Fiber and Whole Grains Reduce Cancer, Cardiovascular Risks

​ Dietary fiber and whole grains are commonly thought to be good for our health. But do they truly have an impact on the risk of noncommunicable diseases, including cancer, heart disease, and other conditions? According to a new study published in The Lancet , the answer to that question is yes. "Previous reviews and meta-analyses have usually examined a single indicator of carbohydrate quality and a limited number of diseases, so it has not been possible to establish which foods to recommend fo...
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US Cancer Deaths Have Dropped 27% Over 25 Years

Although cancer is still the second leading cause of death after heart disease for both men and women, its overall lethality has nonetheless diminished steadily and significantly thanks to the progress of research. In its newly released annual report on cancer statistics, the American Cancer Society found that cancer death rates in the United States dropped continuously from 1991 to 2016 by a total of 27%. The authors of the report, published in CA: A Cancer Journal for Clinicians , note that th...
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Enzyme Identified as Contributor to Cancer Growth

A stem cell enzyme, adenosine deaminase associated with RNA1 (ADAR1), has been identified as an active component of over 20 types of cancer, including liver, breast, and leukemia. A new test to detect ADAR1 could have the capability of being a potential way to screen for cancer. Adenosine deaminase associated with RNA1 is one of three enzymes encoded by the ADAR genes. Because they modify nucleotides within double-stranded RNA molecules, in turn regulating gene expression, these enzymes are esse...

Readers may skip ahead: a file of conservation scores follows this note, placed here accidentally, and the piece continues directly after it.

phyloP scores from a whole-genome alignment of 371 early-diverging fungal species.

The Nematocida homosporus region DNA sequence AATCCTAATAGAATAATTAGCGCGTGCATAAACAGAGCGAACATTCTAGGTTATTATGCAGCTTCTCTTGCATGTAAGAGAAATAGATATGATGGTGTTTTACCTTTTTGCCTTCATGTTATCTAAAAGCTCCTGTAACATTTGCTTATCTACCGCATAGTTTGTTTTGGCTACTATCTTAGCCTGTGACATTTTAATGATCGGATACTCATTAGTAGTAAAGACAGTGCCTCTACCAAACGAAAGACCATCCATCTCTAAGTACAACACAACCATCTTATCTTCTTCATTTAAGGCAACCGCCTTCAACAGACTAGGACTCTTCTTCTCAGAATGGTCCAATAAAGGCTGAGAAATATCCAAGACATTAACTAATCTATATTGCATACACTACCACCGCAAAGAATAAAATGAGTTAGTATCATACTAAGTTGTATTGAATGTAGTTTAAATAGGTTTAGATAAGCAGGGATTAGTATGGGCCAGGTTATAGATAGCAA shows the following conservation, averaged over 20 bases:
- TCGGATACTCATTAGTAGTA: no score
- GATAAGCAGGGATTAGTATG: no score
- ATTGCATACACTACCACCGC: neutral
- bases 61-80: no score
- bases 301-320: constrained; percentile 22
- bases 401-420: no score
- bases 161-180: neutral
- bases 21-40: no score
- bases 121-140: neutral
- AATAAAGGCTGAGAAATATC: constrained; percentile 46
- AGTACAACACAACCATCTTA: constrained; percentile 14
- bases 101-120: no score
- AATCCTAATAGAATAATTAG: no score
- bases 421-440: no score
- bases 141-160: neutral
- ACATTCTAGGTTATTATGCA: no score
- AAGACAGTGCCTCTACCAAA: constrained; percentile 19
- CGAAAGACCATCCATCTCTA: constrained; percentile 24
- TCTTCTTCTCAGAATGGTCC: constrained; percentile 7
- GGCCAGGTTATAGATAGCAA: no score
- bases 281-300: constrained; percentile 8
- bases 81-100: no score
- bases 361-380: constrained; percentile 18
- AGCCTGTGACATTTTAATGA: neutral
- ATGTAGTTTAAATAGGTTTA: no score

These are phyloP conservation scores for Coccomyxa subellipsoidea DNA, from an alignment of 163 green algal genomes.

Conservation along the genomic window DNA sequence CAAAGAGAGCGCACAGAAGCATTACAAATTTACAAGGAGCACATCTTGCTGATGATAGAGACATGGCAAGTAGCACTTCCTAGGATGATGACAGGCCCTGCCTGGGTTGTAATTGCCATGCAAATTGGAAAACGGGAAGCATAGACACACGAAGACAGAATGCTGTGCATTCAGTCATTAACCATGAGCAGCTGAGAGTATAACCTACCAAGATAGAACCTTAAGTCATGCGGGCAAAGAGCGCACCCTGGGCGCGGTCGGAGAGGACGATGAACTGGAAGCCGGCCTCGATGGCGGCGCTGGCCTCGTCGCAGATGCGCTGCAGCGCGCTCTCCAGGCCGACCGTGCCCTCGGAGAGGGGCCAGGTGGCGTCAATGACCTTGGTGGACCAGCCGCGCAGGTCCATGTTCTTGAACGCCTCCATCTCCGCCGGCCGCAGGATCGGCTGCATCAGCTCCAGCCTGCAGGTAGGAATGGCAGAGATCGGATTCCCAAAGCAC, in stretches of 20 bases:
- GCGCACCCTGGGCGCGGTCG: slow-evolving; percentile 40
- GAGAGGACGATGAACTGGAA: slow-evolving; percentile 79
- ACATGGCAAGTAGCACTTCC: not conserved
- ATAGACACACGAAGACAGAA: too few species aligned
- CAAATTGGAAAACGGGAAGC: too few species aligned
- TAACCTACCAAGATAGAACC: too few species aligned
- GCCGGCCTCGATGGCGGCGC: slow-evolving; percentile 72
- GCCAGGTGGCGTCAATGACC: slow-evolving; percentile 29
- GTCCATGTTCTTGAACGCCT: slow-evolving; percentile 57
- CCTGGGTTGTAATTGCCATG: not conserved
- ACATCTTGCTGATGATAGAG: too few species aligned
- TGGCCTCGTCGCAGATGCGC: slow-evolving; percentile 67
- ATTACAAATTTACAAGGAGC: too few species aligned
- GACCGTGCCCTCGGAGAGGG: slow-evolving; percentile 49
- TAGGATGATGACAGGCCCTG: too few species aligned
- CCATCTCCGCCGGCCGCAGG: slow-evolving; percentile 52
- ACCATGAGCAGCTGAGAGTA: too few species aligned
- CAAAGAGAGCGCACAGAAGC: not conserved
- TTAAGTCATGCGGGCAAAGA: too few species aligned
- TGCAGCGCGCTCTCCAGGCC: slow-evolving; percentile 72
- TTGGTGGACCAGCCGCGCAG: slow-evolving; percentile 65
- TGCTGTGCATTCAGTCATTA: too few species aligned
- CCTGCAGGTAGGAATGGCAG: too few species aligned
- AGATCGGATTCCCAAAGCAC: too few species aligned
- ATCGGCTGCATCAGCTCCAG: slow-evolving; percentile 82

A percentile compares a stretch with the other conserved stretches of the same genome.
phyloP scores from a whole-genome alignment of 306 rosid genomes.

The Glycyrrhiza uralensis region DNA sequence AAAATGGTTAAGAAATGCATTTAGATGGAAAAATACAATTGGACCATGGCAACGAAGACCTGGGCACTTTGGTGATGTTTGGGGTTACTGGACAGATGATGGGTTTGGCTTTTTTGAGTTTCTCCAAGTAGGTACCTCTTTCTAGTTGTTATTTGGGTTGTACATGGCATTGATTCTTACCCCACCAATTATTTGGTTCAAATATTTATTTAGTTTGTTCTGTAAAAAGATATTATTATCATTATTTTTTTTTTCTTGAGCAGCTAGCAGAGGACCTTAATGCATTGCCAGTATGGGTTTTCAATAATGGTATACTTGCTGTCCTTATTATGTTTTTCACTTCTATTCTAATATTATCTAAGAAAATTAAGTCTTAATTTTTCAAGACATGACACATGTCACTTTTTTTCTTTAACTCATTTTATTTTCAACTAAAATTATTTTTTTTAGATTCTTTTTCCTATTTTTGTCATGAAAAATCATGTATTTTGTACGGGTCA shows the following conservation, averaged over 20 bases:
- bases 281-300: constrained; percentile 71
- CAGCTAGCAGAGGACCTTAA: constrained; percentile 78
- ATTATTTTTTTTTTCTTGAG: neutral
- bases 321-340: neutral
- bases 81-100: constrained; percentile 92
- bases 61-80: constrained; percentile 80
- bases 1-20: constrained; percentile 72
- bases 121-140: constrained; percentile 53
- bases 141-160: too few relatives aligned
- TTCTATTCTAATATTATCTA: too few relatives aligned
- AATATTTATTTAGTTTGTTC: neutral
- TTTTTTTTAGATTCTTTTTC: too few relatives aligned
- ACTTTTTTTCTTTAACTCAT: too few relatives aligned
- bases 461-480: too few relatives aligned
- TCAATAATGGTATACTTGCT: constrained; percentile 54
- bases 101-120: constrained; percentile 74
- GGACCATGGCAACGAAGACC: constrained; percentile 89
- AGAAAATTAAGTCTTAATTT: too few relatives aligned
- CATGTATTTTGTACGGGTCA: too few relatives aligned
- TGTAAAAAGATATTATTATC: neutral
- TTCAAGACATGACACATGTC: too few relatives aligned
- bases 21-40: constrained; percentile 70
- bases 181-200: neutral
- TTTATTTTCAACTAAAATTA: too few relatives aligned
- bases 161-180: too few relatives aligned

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Genetic Factor Found in Esophageal Cancer’s Racial Disparity

Why is esophageal adenocarcinoma (EAC) significantly more common among European Americans than among African Americans, even though both groups experience similar rates of gastroesophageal reflux disease (GERD), a relative risk factor for this condition? Researchers have found the reason, along with a potential means to end this disparity. "We've known for a long time that esophageal adenocarcinoma primarily affects Caucasians and very rarely affects African Americans," stated David G. Beer, PhD...
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Cancer Screening—Suitable Time for Lifestyle Feedback?

Lifestyle factors can contribute to either causing or preventing cancer. It is important to provide education for patients on how to reduce their risks. According to a recent study, cancer screenings provide an opportune time to instruct patients on healthy habits. In this study, published in Cancer Epidemiology, Biomarkers & Prevention, 1,054 patients received education on lifestyle factors to prevent colon cancer after undergoing a colorectal cancer screening. All patients filled out a lif...
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